On the face of the problem it might have been expected that if the chamber were made sufliciently large and the delivery openings were sufiiciently evenly spaced the desired uniform distribution of the medium would be bound to result. However, experience has shown that this is not so, and that other factors also influence the result. Proposals have been made to use distributing chambers of comparatively large size and to have an even distribution of the delivery openings, but it has not been realised that it is essential for the liquid inside the distributing chamber to be subjected essentially to static pressure and to rely on dynamic pressures between the chamber and the opening through which the medium is finally discharged without the creation of considerable static pressure in the liquid flowing from the chamber to the slot from which it emerges.

The present invention is based on the recognition of this condition, and the invention therefore proposes to construct the quenching apparatus in such a way that the cross-sections of the flow channel between a preliminary chamber in which a practically exclusively static pressure is built up actually increase between the discharge opening from the chamber (inlet to the channel) and the de Un ed sees P m twee h r m nar h v n t e s P 2,893,409 en d uly 19? livery opening from which the liquid emerges from channel onto the surface of the work. Ifthis is the case the desired laminar'film that will cling to the surface of rk n n e t e de r d qu n h n fl can be obtained. It is possible by increasing the volume of liquid delivered to the preliminary chamberftoregulate the quantity of quenching medium within the'required limits. I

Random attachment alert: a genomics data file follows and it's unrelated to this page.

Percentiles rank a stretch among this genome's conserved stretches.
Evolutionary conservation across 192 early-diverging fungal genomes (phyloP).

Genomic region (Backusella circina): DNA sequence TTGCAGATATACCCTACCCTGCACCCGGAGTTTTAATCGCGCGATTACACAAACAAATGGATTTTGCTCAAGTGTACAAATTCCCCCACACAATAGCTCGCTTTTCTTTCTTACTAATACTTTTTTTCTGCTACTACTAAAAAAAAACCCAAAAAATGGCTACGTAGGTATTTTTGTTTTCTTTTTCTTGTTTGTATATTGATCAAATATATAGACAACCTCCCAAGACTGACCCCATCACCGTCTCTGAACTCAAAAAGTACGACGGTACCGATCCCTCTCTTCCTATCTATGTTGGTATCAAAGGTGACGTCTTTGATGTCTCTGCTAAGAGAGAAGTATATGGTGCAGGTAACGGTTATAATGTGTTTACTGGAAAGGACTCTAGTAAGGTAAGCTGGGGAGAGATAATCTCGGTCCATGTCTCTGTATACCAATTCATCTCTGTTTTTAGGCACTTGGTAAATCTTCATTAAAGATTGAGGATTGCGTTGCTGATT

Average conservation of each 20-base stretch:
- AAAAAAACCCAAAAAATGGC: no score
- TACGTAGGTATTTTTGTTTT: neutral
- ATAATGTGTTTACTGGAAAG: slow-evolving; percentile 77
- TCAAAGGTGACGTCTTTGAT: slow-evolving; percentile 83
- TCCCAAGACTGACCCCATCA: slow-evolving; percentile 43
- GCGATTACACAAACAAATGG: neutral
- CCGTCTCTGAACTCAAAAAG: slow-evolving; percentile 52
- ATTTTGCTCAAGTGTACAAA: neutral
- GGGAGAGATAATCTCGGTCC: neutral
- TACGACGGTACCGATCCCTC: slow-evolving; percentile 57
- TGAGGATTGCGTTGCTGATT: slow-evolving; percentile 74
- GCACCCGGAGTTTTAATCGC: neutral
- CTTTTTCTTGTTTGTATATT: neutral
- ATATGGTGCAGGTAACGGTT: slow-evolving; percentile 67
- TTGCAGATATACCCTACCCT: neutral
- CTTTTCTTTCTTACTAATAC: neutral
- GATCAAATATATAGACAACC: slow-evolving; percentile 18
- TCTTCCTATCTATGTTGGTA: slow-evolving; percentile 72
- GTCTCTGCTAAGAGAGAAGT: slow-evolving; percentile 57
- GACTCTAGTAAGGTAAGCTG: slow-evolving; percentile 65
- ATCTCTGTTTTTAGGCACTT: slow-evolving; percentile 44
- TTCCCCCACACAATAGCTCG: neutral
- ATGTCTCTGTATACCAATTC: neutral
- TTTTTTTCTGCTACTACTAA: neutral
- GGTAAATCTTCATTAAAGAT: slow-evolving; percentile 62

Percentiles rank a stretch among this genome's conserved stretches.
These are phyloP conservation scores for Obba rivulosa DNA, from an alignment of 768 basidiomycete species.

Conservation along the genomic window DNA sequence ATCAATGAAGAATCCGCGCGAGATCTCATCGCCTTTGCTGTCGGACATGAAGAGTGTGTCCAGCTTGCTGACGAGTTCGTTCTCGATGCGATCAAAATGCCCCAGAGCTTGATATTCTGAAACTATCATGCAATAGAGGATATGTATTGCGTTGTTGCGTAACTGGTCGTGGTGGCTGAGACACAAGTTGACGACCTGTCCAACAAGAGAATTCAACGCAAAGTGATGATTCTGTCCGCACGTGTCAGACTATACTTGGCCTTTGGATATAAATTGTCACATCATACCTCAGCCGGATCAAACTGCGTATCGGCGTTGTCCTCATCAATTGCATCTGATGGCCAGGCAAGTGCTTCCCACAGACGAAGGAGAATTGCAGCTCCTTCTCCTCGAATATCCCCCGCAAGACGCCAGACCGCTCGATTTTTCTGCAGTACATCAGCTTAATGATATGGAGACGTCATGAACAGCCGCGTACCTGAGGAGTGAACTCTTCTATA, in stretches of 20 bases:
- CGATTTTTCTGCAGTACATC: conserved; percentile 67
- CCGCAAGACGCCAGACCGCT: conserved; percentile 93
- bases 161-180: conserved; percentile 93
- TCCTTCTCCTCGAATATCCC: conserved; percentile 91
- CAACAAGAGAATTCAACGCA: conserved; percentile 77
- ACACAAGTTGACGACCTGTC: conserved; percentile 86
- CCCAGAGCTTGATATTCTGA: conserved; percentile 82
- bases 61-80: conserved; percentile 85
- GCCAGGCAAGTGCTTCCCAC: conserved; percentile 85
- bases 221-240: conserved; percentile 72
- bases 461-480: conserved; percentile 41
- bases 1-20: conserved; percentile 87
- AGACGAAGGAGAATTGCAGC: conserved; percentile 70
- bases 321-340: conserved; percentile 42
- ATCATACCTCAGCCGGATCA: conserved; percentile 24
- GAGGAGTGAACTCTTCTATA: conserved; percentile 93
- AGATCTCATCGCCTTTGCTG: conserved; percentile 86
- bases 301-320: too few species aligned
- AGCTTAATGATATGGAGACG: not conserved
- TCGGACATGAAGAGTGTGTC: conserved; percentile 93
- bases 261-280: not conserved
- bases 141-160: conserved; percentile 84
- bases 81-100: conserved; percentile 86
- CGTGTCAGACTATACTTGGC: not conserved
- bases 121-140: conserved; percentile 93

It is possible steadily to increase the cross section be- However, it is a considerable advantage if. the flow sectionsare int m te f oh n s s s a m so u i n a ts to i c as the flo s ti n bf 11 9 i e Parti o .Wfl' t n o e or er i termedi t hambers; j e ee- .tures of the invention are japplicableto any quenching ce i h a del ve a u sr v ya to w en: the device is intended for quenching flat surfaeesfsuch as sheets and the like, or cylindrical bodies, in which case the slot must be of annular shape.

With reference to the accompanying drawing a ringlike f m of ons u tion c u n ani nnu ar lot an S a le for q en h ns i dri a WQrIkI w li e er after more particularly described as an illustrative x; ample of the invention. The'drawing shows a vertical section through the ring-shaped body of the apparatus.

Arranged inside the hollow ring is a preliminary chamber 1 which receives the liquid from a pipe 2 of large cross-section. The preliminary chamber is created within the hollow body by the provision of a partition wall 3.

Following chamber 1 is a further chamber 4 created by the above mentioned partition wall 3 and a further partition wall 5. The slot through which the medium emerges in the form of a funnel-shaped film on to the surface of the work, not shown, is indicated at 6.